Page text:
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At least seven dead after multiple tornadoes, severe winds tear through South


(NEW YORK) — A massive storm system sweeping across the United States struck the South on Thursday with severe winds and numerous tornadoes, killing at least seven people in Alabama and Georgia.

In Alabama’s Autauga County, northwest of Montgomery, at least six people died due to the severe weather, according to the local sheriff’s office. “Multiple” other people were hospitalized and about 40 to 50 homes were either damaged or destroyed, the county emergency management agency told ABC News.

In Georgia’s Butts County, southeast of Atlanta, at least one person — a child — died when a tree fell on a vehicle, the local coroner told ABC News.

Meanwhile, at least 23 tornadoes were reported across Alabama on Thursday. More twisters were expected as a line of severe storms moved through Georgia and the Carolinas on Thursday night.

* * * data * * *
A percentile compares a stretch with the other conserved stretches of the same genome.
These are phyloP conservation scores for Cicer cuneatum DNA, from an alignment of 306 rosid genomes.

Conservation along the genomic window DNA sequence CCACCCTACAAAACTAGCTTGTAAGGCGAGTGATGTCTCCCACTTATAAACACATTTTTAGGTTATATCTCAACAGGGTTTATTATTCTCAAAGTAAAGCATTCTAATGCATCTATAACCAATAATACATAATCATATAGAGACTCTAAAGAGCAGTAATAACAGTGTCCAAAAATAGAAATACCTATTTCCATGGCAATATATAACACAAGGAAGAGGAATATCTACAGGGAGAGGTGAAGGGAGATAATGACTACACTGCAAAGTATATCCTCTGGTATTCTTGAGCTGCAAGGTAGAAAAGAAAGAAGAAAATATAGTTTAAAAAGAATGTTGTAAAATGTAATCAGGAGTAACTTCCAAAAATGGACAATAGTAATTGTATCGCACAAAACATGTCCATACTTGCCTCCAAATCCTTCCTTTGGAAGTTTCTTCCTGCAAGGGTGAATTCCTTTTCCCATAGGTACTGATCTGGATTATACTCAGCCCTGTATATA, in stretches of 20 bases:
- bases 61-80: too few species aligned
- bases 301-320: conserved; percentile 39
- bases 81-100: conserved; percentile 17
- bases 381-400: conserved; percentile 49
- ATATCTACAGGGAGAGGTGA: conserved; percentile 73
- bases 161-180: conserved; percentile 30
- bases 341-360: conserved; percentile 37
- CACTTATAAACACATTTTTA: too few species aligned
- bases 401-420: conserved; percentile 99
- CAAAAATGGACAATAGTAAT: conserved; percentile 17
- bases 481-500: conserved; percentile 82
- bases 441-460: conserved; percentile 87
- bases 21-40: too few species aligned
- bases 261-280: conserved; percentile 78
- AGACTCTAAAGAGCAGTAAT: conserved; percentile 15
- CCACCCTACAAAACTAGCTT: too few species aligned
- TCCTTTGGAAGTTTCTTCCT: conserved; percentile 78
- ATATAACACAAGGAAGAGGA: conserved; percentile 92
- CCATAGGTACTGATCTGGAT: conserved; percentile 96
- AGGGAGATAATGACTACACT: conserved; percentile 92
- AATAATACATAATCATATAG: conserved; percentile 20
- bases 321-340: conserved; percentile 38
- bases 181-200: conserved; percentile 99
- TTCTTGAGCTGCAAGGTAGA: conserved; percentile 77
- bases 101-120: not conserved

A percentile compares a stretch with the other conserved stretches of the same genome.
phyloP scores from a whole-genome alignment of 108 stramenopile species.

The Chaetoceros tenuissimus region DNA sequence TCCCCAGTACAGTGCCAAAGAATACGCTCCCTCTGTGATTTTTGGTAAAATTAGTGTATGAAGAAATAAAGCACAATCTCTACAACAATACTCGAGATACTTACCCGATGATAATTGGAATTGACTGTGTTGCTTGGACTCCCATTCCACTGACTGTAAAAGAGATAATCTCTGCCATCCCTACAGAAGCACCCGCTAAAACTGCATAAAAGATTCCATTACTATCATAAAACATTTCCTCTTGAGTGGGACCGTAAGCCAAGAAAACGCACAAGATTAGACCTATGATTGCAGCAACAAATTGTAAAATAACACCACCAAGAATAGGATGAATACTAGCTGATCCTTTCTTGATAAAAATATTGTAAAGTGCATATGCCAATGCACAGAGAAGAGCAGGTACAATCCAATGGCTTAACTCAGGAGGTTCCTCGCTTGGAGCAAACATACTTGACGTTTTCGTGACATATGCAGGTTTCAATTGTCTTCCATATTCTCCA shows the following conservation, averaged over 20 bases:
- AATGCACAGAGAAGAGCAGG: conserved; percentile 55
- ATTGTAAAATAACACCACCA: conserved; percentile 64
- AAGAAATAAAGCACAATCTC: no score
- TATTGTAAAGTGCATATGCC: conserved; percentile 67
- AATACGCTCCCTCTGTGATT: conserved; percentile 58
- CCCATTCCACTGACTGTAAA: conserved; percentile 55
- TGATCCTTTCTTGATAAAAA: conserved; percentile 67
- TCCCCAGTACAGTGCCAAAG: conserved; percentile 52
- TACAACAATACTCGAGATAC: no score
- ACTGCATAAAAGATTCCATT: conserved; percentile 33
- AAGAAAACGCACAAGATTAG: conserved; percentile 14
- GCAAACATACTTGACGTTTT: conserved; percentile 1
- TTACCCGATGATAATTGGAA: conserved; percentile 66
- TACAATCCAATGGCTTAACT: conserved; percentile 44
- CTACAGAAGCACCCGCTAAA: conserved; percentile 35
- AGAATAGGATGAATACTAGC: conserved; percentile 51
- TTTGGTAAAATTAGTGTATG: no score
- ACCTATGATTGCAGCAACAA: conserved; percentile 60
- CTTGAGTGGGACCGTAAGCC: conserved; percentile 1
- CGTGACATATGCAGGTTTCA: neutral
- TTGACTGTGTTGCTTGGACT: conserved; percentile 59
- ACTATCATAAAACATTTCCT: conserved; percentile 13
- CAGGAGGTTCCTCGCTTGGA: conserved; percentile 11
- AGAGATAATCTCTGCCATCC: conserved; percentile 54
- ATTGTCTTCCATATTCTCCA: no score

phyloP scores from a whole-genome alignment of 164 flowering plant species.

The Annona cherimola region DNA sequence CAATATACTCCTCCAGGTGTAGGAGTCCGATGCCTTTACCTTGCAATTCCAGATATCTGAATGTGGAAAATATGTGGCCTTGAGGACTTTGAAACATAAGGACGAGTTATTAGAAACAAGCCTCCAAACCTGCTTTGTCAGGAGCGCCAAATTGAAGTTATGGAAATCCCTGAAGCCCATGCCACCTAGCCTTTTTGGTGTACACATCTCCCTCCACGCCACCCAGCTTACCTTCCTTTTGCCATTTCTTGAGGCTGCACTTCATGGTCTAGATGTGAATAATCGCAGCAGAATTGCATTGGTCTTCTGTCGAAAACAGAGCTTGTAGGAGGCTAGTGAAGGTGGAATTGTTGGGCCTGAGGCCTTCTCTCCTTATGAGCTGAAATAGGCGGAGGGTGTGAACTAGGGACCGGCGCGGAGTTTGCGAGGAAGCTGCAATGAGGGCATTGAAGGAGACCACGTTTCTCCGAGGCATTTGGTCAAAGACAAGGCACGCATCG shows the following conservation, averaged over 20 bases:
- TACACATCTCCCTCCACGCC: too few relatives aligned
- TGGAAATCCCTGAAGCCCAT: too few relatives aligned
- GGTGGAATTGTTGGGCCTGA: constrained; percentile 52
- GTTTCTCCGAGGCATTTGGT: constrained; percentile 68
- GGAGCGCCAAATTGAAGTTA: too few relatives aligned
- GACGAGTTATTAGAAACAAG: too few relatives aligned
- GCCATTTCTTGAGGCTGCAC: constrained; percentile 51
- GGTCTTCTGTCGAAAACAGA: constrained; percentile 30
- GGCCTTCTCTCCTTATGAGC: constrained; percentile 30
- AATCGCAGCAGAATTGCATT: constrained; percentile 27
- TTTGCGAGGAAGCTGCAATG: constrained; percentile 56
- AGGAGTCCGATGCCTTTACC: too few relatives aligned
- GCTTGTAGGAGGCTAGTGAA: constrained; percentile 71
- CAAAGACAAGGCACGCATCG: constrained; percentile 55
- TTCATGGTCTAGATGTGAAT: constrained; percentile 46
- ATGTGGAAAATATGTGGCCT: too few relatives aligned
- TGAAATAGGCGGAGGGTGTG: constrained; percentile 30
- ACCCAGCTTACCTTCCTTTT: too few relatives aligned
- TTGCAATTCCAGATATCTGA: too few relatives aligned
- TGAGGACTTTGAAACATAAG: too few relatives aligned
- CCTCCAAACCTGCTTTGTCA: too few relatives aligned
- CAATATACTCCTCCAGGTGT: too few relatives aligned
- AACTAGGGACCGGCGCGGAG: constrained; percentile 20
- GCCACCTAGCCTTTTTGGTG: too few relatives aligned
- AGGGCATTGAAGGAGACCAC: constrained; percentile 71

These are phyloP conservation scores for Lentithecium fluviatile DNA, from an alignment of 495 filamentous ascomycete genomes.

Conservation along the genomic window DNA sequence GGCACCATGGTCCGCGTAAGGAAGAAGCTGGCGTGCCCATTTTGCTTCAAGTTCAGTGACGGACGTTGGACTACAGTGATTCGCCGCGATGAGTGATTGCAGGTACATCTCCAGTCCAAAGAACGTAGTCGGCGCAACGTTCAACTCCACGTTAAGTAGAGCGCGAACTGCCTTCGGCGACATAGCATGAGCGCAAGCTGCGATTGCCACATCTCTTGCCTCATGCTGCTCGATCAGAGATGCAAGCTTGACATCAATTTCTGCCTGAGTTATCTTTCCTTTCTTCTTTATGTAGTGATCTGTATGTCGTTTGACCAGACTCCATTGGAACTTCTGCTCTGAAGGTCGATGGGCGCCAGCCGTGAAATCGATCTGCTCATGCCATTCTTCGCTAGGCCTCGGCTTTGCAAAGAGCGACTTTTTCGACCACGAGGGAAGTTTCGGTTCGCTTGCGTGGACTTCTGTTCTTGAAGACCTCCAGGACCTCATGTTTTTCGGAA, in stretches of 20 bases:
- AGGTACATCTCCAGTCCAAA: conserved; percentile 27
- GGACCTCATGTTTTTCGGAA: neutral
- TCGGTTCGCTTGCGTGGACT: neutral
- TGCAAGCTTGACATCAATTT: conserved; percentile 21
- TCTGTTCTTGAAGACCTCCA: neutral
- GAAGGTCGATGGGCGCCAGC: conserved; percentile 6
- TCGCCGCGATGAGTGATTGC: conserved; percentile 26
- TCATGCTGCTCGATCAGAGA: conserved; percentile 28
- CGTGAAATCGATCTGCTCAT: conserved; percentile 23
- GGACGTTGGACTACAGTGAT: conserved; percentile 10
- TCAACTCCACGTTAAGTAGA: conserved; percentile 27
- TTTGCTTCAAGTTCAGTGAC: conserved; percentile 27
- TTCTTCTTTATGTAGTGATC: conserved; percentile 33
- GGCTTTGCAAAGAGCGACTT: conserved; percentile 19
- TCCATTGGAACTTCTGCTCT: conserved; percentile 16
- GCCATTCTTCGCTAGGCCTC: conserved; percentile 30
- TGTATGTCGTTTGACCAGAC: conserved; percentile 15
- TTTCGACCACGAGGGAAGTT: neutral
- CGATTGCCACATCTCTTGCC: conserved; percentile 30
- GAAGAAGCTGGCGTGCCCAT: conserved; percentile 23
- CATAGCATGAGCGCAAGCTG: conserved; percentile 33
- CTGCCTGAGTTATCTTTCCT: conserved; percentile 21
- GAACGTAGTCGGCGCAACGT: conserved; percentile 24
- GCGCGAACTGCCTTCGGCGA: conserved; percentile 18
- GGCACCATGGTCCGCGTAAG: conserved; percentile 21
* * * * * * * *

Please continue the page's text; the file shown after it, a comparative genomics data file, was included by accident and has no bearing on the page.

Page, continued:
One of the tornadoes delivered “significant damage” to Alabama’s historic city of Selma, according to the mayor’s office.

The National Weather Service confirmed a “large and extremely dangerous” tornado struck Selma on Thursday at 12:20 p.m. local time.

Most of Selma’s streets are closed due to downed power lines and trees, according to the mayor’s office.

All Selma students are reported to be safe and at their schools, the office added.

The city, a famous focal point of the civil rights movement, is located in central Alabama and has a population of about 17,000.

Alabama Gov. Kay Ivey issued a state of emergency for six counties — including Dallas County, which encompasses Selma, and Autauga County — “that were in the path of Mother Nature’s wrath,” the governor tweeted Thursday evening.

Ivey said she will be monitoring the severe weather system “to determine if an expanded state of emergency is needed.”

ABC News’ Matt Foster and Melissa Griffin contributed to this report.

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